An examination of the characteristics of Coercive Restraint Therapy (Holding or Attachment Therapy) indicates that its practices can be defined as abusive or neglectful under the criteria used in the fourth national incidence study of child abuse and neglect (NIS-4).Author: Jean Mercer. Oct 04, · Holding Therapies – Are They Effective? John Brooks October 4, There is nothing, in my opinion to support the veiw that holding ‘therapy’, or coercive restraint, as it is more appropriately known, is anything other than intrusive and abusive. Goading a child to the point of rage while physically restraining them as they struggle Author: John Brooks.
There are many ways in which holding therapy/attachment therapy contradicts Bowlby's attachment theory, e.g. attachment theory's fundamental and evidence-based statement that security is promoted by sensitivity. According to Mary Dozier "holding therapy does not emanate in any logical way from attachment theory or from attachment research". Aug 09, · The term coercive restraint therapy (CRT) describes a category of alternative mental health interventions that are generally directed at adopted or foster children, that are claimed to cause alterations in emotional attachment, and that employ physically Cited by: 4.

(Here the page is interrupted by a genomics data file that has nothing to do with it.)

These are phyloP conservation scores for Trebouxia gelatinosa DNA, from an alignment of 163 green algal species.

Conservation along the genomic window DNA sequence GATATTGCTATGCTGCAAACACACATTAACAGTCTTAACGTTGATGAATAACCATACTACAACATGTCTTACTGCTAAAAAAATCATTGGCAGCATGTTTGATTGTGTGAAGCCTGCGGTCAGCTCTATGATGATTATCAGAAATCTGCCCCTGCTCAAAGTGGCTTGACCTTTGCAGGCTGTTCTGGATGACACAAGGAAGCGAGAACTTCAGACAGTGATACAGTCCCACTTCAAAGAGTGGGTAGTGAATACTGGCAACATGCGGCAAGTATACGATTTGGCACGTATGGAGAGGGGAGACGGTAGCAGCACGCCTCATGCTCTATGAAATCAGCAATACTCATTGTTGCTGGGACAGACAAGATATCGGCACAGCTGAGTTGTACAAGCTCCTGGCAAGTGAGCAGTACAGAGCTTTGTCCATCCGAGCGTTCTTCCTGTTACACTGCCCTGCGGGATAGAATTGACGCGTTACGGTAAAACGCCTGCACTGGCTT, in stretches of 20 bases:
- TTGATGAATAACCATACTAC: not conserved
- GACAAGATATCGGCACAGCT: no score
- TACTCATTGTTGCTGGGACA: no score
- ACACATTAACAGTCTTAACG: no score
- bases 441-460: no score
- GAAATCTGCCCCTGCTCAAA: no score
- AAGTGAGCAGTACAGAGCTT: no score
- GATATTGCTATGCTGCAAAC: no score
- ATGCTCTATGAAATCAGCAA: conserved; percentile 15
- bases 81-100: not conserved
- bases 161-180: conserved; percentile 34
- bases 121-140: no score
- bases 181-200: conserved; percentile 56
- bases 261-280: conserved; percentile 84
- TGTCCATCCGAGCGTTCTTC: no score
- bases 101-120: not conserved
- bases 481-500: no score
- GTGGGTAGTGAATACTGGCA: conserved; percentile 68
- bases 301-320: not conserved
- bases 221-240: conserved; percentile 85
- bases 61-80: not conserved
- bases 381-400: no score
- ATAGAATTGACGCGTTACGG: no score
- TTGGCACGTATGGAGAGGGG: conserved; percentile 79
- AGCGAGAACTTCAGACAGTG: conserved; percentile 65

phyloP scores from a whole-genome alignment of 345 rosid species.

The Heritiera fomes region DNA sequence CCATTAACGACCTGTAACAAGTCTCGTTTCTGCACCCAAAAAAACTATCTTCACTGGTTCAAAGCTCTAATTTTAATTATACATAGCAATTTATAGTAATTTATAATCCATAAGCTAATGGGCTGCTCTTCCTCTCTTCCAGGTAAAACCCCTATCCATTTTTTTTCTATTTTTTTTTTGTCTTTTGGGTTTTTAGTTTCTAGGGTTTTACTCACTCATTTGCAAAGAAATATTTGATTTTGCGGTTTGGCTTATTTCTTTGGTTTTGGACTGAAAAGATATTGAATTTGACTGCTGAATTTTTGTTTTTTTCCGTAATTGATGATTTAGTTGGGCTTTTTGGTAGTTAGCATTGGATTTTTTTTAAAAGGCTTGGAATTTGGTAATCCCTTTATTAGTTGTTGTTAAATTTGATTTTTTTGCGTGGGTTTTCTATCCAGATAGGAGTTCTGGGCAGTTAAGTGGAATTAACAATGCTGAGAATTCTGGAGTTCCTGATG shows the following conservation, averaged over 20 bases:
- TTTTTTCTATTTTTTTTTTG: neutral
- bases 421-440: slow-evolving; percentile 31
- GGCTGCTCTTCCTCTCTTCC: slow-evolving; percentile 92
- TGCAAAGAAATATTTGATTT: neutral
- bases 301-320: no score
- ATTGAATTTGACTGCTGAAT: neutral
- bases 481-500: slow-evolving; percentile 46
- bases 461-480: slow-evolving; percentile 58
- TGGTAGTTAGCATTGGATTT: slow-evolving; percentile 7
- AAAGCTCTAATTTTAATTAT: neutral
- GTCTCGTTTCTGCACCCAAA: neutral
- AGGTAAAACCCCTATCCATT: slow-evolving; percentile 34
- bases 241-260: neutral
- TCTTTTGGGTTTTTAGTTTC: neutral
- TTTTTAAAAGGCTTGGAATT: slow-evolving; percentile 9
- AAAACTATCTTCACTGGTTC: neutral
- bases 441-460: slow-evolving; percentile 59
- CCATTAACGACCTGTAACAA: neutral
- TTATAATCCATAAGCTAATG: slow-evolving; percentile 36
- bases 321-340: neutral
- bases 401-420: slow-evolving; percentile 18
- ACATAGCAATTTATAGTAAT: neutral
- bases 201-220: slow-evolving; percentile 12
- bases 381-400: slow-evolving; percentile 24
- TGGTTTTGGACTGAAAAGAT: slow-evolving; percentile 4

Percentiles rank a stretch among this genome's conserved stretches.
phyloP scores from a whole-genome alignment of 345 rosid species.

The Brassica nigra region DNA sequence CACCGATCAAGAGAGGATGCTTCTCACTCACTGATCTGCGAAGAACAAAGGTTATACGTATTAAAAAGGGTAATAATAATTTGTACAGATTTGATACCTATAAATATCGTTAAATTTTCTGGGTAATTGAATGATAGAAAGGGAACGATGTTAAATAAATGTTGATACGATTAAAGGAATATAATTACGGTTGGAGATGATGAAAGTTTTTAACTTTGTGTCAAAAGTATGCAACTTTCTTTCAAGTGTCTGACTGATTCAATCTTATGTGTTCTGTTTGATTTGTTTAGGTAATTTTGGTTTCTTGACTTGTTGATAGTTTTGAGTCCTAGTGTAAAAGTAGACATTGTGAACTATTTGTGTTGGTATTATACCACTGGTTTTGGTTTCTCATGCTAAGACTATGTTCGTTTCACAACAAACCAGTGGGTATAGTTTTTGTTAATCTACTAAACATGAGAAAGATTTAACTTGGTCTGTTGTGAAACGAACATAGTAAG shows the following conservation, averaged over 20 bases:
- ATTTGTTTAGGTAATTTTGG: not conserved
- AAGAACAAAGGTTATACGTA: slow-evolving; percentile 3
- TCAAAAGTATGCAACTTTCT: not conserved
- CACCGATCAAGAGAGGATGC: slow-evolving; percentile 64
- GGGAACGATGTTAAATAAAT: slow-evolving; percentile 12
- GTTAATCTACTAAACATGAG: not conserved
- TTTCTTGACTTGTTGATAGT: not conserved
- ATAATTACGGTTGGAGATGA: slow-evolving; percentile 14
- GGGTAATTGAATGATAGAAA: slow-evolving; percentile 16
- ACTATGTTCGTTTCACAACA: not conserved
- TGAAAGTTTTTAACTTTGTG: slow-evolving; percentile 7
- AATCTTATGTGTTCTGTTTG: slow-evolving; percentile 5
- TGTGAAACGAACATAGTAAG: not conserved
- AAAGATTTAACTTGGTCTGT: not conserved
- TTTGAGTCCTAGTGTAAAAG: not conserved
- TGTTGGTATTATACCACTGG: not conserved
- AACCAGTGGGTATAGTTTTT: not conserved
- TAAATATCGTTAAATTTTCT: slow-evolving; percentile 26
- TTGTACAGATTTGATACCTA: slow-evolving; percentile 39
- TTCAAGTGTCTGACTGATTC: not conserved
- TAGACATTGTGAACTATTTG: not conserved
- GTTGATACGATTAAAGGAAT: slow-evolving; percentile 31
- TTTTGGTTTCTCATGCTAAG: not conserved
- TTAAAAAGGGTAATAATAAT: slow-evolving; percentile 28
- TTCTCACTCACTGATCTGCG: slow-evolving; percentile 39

Some therapists have used so called "rebirthing techniques" or "compression holding therapy" as treatments. These, and other interventions that include physically coercive methods like adults forcibly holding a child to improve attachment, using hunger or thirst, or . Physicians caring for adopted or foster children should be aware of the use of coercive restraint therapy (CRT) practices by parents and mental health practitioners. CRT is defined as a mental.